Thermopoly is a proposed alternate rule set for Monopoly that combines the classic board came with the laws of thermodynamics (together at last!). It started as a misunderstanding of Thermopylae, but an idea like this can’t be allowed to go to waste.

The rule set of Thermopoly follows naturally by adapting the three laws of thermodynamics to the rules of Monopoly:

First Law of Thermopoly: Assets can neither be created nor destroyed. They can only be moved from one player to another or be converted into another form (e.g., buying property converts cash to a title deed).

Second Law of Thermopoly: Transfer of assets is never 100% efficient. Some amount of assets is always converted into an unusable form and thus effectively taken out of play. Asset conversion cannot be reversed without incurring a loss (e.g., you get less money back from selling a house than you paid to buy it).

Third Law of Thermopoly: Once a player’s assets drop to zero, they lose. (OK, this really isn’t any different from regular Monopoly, but it fits, doesn’t it?)

All Thermopoly rules that differ from standard Monopoly can be justified by at least one of the above laws. Since Thermopoly has yet to be play tested, it is quite possible that the rules that follow are incomplete. Some of the following rules are provisional and probably need to be adjusted somehow to maximize playability; comments to this effect will appear in italics.

Thermopoly is played the same as standard Monopoly, with the following differences:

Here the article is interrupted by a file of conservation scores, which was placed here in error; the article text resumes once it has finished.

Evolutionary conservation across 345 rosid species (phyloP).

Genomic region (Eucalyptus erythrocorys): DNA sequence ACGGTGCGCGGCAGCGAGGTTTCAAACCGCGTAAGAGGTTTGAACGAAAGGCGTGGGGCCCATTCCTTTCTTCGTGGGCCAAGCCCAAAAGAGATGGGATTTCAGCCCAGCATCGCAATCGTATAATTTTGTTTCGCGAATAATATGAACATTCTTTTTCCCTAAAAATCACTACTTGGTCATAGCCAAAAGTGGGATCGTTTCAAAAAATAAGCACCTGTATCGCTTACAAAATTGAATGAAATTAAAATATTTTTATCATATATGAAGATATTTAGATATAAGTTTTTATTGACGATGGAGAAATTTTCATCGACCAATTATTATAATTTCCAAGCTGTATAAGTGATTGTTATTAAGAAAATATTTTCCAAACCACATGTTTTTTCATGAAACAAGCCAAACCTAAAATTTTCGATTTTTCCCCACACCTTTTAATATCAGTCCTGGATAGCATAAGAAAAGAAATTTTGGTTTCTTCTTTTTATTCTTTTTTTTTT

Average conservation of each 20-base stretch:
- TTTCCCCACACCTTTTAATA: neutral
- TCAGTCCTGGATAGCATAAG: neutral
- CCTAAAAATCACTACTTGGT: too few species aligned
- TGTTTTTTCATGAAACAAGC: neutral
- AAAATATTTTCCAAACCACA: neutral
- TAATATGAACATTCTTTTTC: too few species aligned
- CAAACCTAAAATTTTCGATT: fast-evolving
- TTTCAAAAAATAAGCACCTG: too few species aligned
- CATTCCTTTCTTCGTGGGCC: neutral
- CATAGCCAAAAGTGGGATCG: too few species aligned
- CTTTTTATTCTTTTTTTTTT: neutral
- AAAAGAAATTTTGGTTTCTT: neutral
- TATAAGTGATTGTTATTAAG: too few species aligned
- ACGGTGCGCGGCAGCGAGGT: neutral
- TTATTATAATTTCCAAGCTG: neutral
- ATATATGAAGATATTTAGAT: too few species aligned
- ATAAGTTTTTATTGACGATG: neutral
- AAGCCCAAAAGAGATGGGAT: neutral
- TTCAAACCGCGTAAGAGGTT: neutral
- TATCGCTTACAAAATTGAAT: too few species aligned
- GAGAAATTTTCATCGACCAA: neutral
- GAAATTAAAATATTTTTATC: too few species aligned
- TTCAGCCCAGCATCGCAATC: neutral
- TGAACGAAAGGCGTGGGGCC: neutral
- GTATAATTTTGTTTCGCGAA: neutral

• Before starting, remove all Chance and Community Chest cards whose only effect is to give money or other assets (e.g. Get Out of Jail Free) to the player. Cards that transfer money from one player to another (e.g. Chairman of the Board) are OK, though their effect will be modified as described later.
  • Every player starts with $15,000 instead of $1,500. (Note: The dollar amount probably needs to be adjusted. However, since assets are continually taken out of play, it’s obvious that players need to start off with a lot more money than in Monopoly, or else the game would be too short.)
  • You don’t get $200 for passing Go. (I don’t care if the Chance card says “Advance to Go (Collect $200)”; you aren’t getting that money.)
  • Whenever a payment is made from one player to another, an additional 5% of the total amount, rounded up to the nearest dollar, is paid to the Bank. For example, if Player A lands on Illinois Ave. owned by Player B, and there are no houses or hotels on it, Player A pays $20 to Player B and $1 to the Bank.
  • A trade between two players is treated as two simultanous payments, one in each direction. The listed purchase price of a property (half if mortgaged) is used as its value for these purposes. For example, if Player A gives Player B Boardwalk in exchange for Mediterranean Ave, Player A pays $20 to the Bank and Player B pays $3 to the Bank.

I think these rules are sufficient to handle all the necessary cases. It’s worth noting that purchasing property and mortgaging property are the same as in standard Monopoly, since you can’t sell property and unmortgaging already incurs a 10% additional fee. Similarly, buying and selling houses and hotels are unchanged, since you only get back half of the purchase price when you sell them. There are no other instances where the Bank pays money to a player.

Intuitively, the Bank’s assets are like waste heat. All asset transfers add to it. It’s possible to get value out of it, but there’s always an additional cost for doing so. And since the game will eventually encounter heat death, the game will eventually, and inevitably, end. The last player standing wins.

If anybody out there actually tries to play this game, I’d love to hear how to goes.

2 Responses

  1. I dunno, s/bank/IRS/ and it sounds too much like real life to be fun.

  2. It’s even worse than that. s/bank/IRS/ still makes it possible for new money to come into existence. Thermopoly doesn’t even give you that.

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